Climate Change, Part II

Environmental Economics

In an earlier post, we talked about climate change (see here), about the many aspects of climate change that are still surrounded by a great deal of uncertainty, and about mitigation strategies and challenges. This time, we will focus on adaptation to climate change, especially as it relates to small countries in terms of their greenhouse gas emissions.

Mitigation and adaptation are the two main prongs of the overarching strategy for dealing with climate change. The term “mitigation” refers to measures that help to reduce greenhouse gas emissions or to heighten the capacity of carbon sinks – measures that will lower the probability of negative climate change shocks in the future. The term “adaptation” refers to measures that will help to forestall and/or offset the effects of climate change. It is reasonable to suppose that the types of measures that each country decides to adopt will depend on the costs and benefits that they represent for that country’s economy. A decline in atmospheric CO2 emissions would appear to be a fairly ineffective strategy for Latin America and the Caribbean but a comparatively more effective one in, for example, the United States. Thus, the optimal strategies may differ from one country to another, with countries that produce higher levels of emissions choosing different policies from those selected by ones with lower levels of emissions (in the absence of a global binding agreement).

In an effort to plot the optimal expenditure paths for spending on mitigation and adaptation in different scenarios, Chisari, Galiani and Miller (2016) developed an analytic model and then calibrated it for what they describe as environmentally large, medium-sized and small economies (in terms of the emissions that they generate). That paper looked at the different kinds of measures that different economies would be willing to undertake if they were to optimize their expenditure on adaptation and mitigation in the absence of a global policy or, in other words, if there were no constraints on the environmental policies that they could pursue.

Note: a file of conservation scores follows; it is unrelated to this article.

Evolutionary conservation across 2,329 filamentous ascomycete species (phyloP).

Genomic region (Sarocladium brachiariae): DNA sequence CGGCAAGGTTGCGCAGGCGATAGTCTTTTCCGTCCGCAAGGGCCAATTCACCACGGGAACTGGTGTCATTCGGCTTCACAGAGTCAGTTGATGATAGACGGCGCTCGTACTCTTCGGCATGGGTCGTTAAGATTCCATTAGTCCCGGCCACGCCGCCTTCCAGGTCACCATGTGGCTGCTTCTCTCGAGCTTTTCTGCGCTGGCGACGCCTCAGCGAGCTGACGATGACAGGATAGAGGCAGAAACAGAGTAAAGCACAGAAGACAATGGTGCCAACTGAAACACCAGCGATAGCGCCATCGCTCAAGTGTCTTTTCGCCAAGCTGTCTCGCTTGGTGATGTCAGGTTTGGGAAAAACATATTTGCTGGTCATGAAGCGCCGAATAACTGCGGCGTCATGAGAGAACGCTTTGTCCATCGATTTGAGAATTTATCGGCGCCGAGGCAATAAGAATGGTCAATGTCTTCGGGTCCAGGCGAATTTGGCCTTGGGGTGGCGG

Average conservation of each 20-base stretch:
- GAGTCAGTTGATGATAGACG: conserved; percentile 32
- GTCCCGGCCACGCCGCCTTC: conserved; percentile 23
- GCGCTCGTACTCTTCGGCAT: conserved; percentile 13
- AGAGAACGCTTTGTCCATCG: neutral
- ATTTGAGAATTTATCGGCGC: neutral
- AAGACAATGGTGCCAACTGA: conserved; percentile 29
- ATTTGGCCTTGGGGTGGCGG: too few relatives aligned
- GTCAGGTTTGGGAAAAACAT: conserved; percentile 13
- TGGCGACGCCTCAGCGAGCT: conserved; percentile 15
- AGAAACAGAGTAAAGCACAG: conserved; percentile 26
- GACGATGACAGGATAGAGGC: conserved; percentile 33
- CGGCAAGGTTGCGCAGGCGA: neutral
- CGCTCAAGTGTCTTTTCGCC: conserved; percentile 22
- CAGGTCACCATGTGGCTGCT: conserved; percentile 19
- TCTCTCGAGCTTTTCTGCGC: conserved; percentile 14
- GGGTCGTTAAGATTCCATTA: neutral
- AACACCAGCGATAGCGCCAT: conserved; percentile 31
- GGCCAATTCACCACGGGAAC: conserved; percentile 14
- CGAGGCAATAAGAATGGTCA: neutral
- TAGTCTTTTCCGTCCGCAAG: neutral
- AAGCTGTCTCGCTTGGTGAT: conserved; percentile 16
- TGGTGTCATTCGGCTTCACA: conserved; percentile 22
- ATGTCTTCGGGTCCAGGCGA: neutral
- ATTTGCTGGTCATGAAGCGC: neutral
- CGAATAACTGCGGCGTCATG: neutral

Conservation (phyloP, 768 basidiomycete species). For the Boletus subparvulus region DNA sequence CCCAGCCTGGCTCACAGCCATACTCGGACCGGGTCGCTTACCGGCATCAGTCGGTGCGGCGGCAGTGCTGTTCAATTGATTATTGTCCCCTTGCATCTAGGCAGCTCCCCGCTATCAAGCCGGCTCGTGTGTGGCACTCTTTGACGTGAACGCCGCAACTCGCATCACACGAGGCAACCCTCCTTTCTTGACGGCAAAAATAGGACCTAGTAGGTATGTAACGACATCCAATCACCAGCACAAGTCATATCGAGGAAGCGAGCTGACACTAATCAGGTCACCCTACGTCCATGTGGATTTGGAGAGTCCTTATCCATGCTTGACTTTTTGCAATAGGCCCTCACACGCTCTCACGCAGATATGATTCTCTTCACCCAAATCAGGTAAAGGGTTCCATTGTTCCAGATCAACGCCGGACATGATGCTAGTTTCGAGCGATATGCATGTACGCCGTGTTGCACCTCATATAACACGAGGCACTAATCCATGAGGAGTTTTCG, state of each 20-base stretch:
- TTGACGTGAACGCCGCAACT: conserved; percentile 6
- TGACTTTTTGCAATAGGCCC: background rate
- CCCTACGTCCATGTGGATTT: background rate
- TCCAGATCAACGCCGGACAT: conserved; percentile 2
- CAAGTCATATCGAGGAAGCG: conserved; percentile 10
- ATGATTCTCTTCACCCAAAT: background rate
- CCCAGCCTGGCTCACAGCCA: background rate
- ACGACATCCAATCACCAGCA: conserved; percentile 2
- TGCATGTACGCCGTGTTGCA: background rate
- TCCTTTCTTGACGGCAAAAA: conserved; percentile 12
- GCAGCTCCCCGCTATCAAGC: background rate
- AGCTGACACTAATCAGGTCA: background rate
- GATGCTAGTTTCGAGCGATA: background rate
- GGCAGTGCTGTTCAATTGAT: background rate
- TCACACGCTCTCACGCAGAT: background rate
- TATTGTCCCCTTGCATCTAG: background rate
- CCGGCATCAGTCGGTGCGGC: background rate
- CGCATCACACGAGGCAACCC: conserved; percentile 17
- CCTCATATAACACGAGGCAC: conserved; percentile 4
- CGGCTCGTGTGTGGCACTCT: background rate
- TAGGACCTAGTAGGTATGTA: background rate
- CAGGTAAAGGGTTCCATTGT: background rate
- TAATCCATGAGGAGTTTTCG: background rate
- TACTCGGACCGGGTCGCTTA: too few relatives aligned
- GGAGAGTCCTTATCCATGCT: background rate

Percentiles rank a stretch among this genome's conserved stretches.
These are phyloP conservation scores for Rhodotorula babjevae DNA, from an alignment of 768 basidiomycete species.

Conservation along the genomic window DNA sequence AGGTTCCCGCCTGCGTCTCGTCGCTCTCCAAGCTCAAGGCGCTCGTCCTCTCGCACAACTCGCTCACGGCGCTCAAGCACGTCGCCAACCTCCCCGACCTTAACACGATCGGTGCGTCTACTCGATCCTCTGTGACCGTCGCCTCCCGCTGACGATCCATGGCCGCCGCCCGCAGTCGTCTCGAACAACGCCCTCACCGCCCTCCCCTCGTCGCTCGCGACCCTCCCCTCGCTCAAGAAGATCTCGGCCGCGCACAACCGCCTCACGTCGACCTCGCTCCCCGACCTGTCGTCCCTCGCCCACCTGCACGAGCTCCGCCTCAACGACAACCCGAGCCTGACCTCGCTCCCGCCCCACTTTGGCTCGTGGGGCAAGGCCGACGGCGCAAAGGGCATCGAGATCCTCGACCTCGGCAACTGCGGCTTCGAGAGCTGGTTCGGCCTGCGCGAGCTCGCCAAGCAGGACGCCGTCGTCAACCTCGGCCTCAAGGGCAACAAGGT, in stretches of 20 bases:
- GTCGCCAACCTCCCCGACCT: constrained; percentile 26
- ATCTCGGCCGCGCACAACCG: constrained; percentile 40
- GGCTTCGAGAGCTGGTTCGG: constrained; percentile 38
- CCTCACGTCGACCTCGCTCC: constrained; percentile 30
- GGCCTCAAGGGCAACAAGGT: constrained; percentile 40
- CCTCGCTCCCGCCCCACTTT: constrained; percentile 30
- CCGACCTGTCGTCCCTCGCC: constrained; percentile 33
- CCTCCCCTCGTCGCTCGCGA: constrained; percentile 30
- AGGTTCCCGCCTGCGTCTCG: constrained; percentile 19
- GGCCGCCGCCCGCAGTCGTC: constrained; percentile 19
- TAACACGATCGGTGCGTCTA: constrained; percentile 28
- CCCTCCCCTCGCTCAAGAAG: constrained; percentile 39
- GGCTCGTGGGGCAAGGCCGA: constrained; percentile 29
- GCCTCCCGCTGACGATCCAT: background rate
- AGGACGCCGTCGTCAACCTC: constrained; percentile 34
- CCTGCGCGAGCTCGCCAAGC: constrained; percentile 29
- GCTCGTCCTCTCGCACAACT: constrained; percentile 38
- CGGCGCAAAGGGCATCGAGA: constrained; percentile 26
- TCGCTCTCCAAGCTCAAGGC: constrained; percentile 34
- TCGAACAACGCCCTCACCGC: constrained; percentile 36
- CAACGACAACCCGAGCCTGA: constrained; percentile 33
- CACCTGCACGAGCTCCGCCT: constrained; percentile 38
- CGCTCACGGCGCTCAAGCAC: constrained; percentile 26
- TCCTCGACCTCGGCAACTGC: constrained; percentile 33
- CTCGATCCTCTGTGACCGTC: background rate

The results led to the following findings. First, small economies will tend to focus their environmental efforts, if they undertake them at all, on adaptation. Not only are large countries likely to spend more on mitigation and adaptation in absolute terms, but the mitigation/adaptation ratio will also tend to be higher in those economies. Second, small economies that cannot spend enough on adaptation measures will probably spend even less on mitigation measures, ceteris paribus, as future adverse climate effects impoverish them. Third, higher mitigation expenditures may arise not only as a result of greater optimal adaptation expenditures, but also because richer countries may provide more attractive external mitigation incentives.

International incentives (in the form of potential rewards and penalties) are still skewed toward mitigation. The potential rewards include access to financial assistance and technology transfer, while potential sanctions could include carbon taxes on exports and their transport. It is unlikely, however, that incentive schemes will incorporate broad sanctions in the form of trade restrictions any time soon.